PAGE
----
Rhabdocline needle cast
Rhabdocline needle cast is a foliar needle disease of Douglas-fir (Pseudotsugae menziesii) caused by the pathogen Rhabdocline pseudotsugae. The disease occurs throughout British Columbia on both interior and coastal varieties of Douglas-fir. Christmas tree plantations have often suffered the most damage from this disease.
Rhabdocline infections on the current year's growth appear as yellow, coloured blotches on needles in early spring to early summer. Disease progression accelerates through the summer with the blotches resulting in reddish-brown fruiting bodies. Spores are released from these fruiting bodies to infect the newly formed needles of the current year's growth. The infected needles are asymptomatic and remain attached to twigs and branches through the winter and in the spring the cycle repeats to infect the newly forming needles. Spore release is dependent on moisture available through high humidity, dew or rainfall. Once spore release has occurred affected needles are dropped.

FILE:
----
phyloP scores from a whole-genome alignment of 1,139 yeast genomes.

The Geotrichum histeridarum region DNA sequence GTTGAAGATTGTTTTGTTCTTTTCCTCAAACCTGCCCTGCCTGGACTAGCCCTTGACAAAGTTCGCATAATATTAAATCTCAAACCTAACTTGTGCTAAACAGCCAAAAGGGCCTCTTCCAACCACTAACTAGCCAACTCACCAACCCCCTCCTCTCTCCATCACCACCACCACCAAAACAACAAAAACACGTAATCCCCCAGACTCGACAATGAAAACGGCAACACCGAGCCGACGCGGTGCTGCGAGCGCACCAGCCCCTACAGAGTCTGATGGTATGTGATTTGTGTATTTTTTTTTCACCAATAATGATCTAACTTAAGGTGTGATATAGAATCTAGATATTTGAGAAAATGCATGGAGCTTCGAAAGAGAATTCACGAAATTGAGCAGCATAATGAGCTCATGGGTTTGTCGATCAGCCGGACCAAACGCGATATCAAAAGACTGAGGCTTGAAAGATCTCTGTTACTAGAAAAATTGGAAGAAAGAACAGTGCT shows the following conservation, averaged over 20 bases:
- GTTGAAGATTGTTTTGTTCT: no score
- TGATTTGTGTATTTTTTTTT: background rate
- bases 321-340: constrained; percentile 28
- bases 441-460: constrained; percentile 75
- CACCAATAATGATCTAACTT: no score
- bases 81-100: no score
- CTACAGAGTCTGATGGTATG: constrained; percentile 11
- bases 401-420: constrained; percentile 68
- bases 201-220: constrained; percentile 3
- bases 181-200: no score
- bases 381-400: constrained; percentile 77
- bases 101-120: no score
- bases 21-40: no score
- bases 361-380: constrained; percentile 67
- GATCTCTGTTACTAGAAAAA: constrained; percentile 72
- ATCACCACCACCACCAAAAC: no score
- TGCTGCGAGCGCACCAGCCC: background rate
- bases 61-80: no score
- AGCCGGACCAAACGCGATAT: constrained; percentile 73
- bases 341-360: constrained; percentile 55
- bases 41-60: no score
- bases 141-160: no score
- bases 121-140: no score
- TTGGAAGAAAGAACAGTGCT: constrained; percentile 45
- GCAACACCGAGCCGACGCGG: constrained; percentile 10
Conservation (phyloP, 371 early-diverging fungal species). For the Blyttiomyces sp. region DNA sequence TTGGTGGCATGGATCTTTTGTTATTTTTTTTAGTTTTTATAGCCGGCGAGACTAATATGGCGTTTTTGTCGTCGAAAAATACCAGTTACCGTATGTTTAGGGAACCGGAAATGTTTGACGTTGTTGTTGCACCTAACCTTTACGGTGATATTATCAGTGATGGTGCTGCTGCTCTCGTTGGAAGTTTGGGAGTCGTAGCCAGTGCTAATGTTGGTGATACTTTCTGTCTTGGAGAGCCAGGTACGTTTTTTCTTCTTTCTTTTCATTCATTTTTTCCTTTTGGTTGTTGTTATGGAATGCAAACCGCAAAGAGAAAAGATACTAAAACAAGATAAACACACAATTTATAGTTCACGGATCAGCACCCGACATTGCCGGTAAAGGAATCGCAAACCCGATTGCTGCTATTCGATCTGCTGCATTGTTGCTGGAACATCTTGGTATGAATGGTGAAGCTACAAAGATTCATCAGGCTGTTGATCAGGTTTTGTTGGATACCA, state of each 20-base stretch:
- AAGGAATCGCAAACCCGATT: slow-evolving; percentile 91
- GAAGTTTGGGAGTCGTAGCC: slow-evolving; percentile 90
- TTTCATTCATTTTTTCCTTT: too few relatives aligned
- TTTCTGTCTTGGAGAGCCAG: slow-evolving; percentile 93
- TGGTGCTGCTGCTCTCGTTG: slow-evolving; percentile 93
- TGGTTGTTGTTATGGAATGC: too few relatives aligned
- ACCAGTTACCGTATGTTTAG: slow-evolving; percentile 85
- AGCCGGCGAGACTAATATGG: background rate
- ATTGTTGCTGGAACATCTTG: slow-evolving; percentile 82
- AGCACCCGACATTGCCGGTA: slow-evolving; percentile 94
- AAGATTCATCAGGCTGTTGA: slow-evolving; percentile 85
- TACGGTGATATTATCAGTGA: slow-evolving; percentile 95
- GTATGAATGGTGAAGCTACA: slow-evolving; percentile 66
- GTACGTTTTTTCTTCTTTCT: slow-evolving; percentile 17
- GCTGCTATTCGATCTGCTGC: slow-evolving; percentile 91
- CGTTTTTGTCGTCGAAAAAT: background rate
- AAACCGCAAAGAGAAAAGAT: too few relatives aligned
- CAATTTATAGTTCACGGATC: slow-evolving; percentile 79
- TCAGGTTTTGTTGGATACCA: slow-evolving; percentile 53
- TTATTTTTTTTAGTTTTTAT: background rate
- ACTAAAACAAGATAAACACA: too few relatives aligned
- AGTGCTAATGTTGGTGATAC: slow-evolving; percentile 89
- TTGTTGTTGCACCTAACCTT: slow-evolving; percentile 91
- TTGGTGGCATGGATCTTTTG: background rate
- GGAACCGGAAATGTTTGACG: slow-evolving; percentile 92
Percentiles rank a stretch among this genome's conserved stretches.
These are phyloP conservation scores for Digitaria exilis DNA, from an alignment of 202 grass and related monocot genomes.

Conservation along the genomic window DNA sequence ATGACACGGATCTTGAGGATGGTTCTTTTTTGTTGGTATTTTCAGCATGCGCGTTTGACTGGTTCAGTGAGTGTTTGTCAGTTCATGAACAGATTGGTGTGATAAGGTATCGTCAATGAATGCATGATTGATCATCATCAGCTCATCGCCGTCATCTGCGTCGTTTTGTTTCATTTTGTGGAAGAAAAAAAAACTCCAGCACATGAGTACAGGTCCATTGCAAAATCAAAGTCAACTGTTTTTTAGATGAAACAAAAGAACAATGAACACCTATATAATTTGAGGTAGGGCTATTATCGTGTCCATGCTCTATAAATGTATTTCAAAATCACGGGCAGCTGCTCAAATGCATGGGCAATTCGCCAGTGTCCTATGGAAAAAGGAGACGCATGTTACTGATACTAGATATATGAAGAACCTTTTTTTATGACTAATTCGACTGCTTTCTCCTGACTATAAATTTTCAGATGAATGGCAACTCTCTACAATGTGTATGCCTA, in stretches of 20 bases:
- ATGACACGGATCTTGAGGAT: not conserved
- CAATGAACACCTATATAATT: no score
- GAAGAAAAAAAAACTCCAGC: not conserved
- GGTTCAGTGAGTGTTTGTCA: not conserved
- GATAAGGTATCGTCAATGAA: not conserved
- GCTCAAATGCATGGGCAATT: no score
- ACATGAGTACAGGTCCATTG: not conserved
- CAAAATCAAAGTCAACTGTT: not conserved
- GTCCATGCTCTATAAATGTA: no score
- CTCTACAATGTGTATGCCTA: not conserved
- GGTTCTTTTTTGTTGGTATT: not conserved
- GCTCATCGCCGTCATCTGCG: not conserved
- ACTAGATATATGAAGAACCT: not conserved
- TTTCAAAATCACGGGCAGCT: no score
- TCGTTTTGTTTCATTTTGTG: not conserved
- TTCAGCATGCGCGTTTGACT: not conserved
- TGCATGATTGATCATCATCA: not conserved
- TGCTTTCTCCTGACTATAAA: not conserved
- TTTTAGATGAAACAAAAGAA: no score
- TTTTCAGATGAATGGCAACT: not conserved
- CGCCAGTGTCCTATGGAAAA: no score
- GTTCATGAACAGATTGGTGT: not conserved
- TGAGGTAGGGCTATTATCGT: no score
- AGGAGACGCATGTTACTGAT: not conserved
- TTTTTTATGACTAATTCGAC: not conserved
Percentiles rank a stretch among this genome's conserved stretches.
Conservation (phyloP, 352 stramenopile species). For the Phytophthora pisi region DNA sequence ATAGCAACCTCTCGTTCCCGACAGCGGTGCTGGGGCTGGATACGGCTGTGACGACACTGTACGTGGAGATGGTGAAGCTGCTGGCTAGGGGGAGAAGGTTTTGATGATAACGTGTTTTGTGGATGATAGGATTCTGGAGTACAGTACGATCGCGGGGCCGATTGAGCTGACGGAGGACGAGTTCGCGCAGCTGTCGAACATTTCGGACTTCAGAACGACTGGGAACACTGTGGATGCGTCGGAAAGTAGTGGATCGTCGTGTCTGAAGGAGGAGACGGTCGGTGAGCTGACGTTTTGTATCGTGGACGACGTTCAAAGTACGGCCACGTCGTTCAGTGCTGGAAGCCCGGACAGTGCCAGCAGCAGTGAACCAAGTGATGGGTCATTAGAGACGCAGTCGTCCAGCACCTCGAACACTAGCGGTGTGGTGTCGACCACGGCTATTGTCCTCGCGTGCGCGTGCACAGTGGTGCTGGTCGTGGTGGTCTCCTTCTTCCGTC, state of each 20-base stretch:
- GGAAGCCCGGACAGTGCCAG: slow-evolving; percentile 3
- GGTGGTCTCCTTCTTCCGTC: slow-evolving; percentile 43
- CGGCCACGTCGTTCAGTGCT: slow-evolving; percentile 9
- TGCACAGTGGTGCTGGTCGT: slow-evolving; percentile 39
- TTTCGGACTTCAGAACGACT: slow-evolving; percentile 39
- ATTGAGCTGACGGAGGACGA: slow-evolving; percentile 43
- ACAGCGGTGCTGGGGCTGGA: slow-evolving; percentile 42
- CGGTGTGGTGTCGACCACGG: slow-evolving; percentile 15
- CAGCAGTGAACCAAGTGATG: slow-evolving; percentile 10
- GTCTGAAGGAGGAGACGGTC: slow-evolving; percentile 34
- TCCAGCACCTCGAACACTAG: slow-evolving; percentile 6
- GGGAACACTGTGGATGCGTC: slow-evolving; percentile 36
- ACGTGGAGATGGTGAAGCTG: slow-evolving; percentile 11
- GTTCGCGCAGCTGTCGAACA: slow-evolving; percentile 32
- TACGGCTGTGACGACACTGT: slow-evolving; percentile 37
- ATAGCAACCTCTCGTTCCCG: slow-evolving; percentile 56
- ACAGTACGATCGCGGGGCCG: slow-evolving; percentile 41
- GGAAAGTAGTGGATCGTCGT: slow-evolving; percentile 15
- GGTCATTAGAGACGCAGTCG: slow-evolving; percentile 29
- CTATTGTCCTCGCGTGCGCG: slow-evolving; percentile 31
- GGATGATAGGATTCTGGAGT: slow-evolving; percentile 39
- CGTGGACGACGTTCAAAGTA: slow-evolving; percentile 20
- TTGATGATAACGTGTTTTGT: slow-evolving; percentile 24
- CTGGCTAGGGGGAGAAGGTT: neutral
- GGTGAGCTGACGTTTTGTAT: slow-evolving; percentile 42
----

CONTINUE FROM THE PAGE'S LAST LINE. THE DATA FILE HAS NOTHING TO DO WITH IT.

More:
Rhabdocline does not complete its disease cycle in fallen needles or in foliage on cut branches. Therefore sanitation by cutting diseased lower branches and severely affected branches can contribute to disease suppression in plantations.
Cultural control methods used in forest nurseries and Christmas trees plantations, such as minimizing prolonged periods where foliage is wet and providing adequate tree spacing have been shown to reduce disease pressure. However, these methods are not feasible within a forest stand or at the landscape level.